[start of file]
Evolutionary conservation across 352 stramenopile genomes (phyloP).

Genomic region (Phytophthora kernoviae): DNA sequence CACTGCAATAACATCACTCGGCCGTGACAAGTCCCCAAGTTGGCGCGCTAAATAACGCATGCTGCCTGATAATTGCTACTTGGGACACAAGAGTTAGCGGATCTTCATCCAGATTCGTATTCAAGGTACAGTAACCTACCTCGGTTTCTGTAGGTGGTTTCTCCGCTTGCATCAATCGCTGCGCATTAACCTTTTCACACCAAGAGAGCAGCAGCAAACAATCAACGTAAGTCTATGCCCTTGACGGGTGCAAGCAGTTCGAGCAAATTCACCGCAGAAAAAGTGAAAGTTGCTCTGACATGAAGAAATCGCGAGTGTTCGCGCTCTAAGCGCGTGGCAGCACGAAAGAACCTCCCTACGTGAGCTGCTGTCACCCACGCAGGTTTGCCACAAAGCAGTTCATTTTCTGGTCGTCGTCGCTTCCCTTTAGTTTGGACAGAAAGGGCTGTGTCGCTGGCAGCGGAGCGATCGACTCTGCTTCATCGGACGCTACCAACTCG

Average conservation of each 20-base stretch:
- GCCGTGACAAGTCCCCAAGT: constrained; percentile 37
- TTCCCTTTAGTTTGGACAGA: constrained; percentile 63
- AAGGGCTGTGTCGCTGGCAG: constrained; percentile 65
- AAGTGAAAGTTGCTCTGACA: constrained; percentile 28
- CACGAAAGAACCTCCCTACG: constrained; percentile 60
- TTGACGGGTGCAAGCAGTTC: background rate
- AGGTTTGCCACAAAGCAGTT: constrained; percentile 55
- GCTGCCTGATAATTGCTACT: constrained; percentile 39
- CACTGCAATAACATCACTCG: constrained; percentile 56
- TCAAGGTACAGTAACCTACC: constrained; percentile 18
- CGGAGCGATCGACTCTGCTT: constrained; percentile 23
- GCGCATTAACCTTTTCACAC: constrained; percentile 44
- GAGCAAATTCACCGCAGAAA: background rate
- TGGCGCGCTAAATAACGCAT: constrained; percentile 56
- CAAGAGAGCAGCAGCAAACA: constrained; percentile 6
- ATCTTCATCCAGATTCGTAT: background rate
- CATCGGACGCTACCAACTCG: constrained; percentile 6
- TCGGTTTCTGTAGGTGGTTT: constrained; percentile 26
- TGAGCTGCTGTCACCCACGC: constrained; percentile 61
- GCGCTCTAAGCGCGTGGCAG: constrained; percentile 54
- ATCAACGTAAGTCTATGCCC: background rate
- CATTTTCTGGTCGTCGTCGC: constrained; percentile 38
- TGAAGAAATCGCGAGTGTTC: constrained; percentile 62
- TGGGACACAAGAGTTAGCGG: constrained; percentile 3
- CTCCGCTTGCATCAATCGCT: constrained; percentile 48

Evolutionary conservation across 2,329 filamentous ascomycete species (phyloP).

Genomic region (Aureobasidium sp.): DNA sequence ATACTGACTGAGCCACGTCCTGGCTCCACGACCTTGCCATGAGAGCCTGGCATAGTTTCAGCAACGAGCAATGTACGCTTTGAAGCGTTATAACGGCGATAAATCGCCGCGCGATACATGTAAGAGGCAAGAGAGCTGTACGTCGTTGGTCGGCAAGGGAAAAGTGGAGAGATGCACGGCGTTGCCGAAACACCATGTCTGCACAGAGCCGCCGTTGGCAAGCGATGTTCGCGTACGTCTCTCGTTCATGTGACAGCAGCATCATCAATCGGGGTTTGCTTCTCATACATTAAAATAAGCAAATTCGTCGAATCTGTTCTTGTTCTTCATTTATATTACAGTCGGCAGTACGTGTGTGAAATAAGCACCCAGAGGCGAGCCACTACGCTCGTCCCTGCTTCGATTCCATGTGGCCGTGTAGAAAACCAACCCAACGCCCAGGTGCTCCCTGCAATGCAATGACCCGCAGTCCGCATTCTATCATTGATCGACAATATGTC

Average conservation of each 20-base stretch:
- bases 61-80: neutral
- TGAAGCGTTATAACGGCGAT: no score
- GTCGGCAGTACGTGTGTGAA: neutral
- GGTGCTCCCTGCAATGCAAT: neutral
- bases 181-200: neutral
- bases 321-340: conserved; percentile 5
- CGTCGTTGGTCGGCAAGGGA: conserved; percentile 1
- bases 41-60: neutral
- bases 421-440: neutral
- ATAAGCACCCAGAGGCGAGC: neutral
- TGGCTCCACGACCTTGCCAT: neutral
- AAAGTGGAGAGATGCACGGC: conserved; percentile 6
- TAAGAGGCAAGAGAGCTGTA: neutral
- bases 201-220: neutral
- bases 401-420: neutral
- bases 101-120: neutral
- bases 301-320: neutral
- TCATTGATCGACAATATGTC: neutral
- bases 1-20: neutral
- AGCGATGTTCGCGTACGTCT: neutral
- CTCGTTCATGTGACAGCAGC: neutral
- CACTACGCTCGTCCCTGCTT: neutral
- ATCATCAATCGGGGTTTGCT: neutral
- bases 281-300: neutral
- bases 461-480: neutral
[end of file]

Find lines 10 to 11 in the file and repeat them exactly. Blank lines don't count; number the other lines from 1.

- AGGTTTGCCACAAAGCAGTT: constrained; percentile 55
- GCTGCCTGATAATTGCTACT: constrained; percentile 39